"There's nothing wrong with you except that
you're picking the wrong guys," said my friend after suffering a recap of my most recent
date. If I had a nickel for every time I'd heard this phrase, I would have bought my
own football team. It always makes me wonder why my record of poor choices has remained
so perfectly flawless. This was not for lack of careful consideration. Through
experience, I had determined one type of guy to definitely avoid is the one that purports
to be nice. If he actually comes out and says, "I'm a nice guy," he's big trouble.
I was looking for someone with a penchant for words and a dark sense of
humor. These were my Phoenix years, an especially low point in my life. I would run
personal ads in The Boston Phoenix whenever they offered free ones. It was more a
creative outlet for me than anything. My ads got plenty of responses, but for some
reason, they caused concern amongst friends and family. Especially my favorite: "Fresh
Kill. Still warm. Wretched wench wants churlish rogue for intense chemistry and
intellectual sparring. No husbands, boyfriends or convicts. Smokers and ax-wielding
homicidal maniacs preferred."
"What if some total lunatic answers that?"
my friend asked with a furrowed brow.
"Come on. Any self-respecting
ax-wielding homicidal maniac would be out on the streets looking for victims," I replied.
"Well, why don't you answer a couple of ads? Let me pick some for you
and you can call the ones that sound good to you," she suggested.
sounded like an interesting experiment. She had a nice boyfriend. Maybe I was picking
the wrong ones and another set of eyes would help. I handed her my Phoenix. She returned
it an hour later with four ads circled. One seemed somewhat appealing: a romantic chef
that likes local bands. A smoker. I left a message. He called back and we talked for a
bit. He had a nice voice. We arranged to meet the following Thursday at 6:00 p.m. at
the gates in Chinatown.
Chef boy's name was Phil, and he was cute. He
had big shoulders, light brown hair and blue eyes. We walked through Chinatown. He took
me into a small Vietnamese restaurant, introduced me to the host and immediately led me
back outside. He then took me into two more restaurants, introduced me to various
employees, and again, we left immediately after the introductions. Each time I thought
we might sit down and get a drink and maybe a bite to eat, but we did not. And I found
being introduced to various restaurant employees to be a somewhat strange activity.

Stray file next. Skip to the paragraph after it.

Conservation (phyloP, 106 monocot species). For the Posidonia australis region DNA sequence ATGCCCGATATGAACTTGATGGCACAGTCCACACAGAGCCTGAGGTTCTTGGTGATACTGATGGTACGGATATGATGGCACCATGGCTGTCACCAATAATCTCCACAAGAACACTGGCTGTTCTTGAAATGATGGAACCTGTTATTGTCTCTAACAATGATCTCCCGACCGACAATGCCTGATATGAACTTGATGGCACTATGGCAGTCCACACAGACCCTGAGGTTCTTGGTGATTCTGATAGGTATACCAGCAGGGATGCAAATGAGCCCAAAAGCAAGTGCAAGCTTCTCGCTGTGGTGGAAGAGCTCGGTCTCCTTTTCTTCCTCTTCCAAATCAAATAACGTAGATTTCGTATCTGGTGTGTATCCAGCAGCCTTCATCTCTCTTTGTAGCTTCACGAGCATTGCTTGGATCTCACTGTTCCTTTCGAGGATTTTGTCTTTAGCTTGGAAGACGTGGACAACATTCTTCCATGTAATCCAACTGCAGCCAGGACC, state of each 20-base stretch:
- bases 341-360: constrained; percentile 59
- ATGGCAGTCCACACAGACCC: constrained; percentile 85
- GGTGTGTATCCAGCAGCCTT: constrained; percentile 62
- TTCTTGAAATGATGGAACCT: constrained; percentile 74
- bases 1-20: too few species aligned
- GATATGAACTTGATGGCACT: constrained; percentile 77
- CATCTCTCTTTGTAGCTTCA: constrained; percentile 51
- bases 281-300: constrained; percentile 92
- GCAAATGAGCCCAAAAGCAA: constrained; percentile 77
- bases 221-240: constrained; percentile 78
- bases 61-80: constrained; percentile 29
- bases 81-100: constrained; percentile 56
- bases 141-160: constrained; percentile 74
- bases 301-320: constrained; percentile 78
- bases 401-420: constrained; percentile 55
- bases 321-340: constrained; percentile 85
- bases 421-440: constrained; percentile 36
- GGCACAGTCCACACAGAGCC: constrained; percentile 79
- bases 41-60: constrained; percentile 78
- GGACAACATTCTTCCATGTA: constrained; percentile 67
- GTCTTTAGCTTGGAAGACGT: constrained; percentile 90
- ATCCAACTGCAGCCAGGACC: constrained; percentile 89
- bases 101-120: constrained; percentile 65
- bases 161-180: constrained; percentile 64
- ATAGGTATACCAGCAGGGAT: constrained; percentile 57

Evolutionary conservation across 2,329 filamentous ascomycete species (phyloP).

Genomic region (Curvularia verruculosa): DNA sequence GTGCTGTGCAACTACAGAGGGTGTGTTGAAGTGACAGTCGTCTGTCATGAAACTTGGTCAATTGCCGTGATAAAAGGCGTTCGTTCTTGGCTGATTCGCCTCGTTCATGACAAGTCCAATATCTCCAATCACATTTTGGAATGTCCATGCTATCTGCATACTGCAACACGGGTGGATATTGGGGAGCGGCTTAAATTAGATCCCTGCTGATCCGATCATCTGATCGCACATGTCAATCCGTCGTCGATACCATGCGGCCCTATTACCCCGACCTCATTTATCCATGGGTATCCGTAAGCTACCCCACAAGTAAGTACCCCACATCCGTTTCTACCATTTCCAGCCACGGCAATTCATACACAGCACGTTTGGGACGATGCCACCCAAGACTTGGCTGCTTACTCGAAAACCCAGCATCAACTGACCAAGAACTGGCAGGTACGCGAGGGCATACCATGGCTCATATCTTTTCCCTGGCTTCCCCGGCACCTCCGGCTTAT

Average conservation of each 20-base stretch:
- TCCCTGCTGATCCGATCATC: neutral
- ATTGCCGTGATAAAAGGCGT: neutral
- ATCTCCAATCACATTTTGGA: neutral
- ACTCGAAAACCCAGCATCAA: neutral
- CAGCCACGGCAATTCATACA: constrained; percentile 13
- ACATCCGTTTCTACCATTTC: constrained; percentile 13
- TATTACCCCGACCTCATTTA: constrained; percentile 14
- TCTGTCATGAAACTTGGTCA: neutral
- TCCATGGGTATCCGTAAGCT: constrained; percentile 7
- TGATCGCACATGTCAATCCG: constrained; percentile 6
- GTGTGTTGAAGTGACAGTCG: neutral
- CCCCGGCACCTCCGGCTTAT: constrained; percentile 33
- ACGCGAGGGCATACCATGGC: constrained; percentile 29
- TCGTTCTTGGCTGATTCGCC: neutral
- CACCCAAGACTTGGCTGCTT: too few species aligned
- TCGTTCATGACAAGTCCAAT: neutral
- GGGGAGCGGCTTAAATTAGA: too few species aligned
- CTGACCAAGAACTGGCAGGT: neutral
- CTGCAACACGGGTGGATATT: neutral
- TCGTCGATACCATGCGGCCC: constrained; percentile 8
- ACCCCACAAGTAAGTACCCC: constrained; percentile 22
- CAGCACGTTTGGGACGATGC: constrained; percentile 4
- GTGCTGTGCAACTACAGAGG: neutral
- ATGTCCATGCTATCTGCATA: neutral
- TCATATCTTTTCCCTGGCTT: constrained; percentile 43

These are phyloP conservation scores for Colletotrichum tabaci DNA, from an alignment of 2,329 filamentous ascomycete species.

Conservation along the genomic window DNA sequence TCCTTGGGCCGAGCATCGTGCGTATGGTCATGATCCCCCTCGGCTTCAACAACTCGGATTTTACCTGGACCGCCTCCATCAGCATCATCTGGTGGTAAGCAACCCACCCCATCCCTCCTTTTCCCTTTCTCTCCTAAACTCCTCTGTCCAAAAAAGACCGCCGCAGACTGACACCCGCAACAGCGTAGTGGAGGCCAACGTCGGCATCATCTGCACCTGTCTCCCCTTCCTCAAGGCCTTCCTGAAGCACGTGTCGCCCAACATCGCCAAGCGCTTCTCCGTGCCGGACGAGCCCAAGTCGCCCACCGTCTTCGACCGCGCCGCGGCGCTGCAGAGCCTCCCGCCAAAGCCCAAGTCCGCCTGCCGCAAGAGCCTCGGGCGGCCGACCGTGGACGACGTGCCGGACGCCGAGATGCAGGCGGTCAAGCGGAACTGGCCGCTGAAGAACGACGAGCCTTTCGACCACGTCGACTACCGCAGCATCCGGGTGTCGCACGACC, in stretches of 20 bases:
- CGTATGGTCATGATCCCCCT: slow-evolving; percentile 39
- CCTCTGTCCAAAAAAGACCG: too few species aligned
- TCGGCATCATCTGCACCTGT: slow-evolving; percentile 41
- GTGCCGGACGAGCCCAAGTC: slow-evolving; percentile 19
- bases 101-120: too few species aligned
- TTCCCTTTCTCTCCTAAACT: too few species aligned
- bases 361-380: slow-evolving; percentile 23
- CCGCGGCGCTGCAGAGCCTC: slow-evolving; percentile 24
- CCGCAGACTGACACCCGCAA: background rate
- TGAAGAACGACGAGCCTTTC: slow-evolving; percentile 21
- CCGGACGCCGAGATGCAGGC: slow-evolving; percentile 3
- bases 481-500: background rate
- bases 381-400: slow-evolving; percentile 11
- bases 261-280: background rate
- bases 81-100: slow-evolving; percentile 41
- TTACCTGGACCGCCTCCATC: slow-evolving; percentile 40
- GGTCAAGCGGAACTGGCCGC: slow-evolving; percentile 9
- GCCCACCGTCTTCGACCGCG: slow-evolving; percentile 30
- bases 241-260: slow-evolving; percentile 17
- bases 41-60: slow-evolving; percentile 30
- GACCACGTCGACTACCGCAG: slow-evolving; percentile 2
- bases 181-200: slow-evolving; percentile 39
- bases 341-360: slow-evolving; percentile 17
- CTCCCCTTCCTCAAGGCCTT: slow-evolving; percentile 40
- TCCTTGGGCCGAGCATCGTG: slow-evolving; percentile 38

Perhaps he was an undercover health inspector.
We continued walking for a
long time and my feet were beginning to hurt, so I suggested that we stop somewhere for a
drink. We were near Copley Square, and he led me into a quiet Chinese restaurant. We
sat at a table in the bar and I ordered a beer. He ordered nothing. When the waitress
left, I asked him why he wasn't having anything and he admitted that he had no money. I
offered to buy him a drink and when the waitress returned with my beer, he ordered one
He spoke about his childhood. His parents were terrible and had him
committed to a mental hospital when he was 16. He had one older brother that used to
beat him up all the time. The waitress returned with his beer and I lit a cigarette.
"May I?" he asked, gesturing towards my pack of smokes.
When I asked him where he was a chef, he explained that he
didn't have a job right then. He had recently been let go from Bickfords. At one point,
my hands were folded on the table in front of me. He gently took them in his, turned
them so my palms were facing upward and ran his fingers over the insides of my wrists.
"Good," he said. "No scars."
I played along. "No, they healed years
ago," I replied.
He wistfully told me about his suicidal ex-girlfriend,
Vivian. "She was a cutter," he said.
We ordered another round and continued to
talk and smoke my cigarettes. We discussed Vivian, different methods of suicide,
alcoholism and depression. By the time we finished our drinks, my cigarette pack was
empty. It suddenly occurred to me that my date fell into the category of smokers that
prefer not to buy their own. I paid the check and we went outside.
being too picky? This didn't seem to be getting off to a very good start. I'm no gold
digger. I do not expect my dates or anyone else to carry me. And I'd been in enough
relationships where I'd done all the carrying to know that I didn't want to be
responsible for someone else. Maybe he was just nervous. I was smoking more, too. This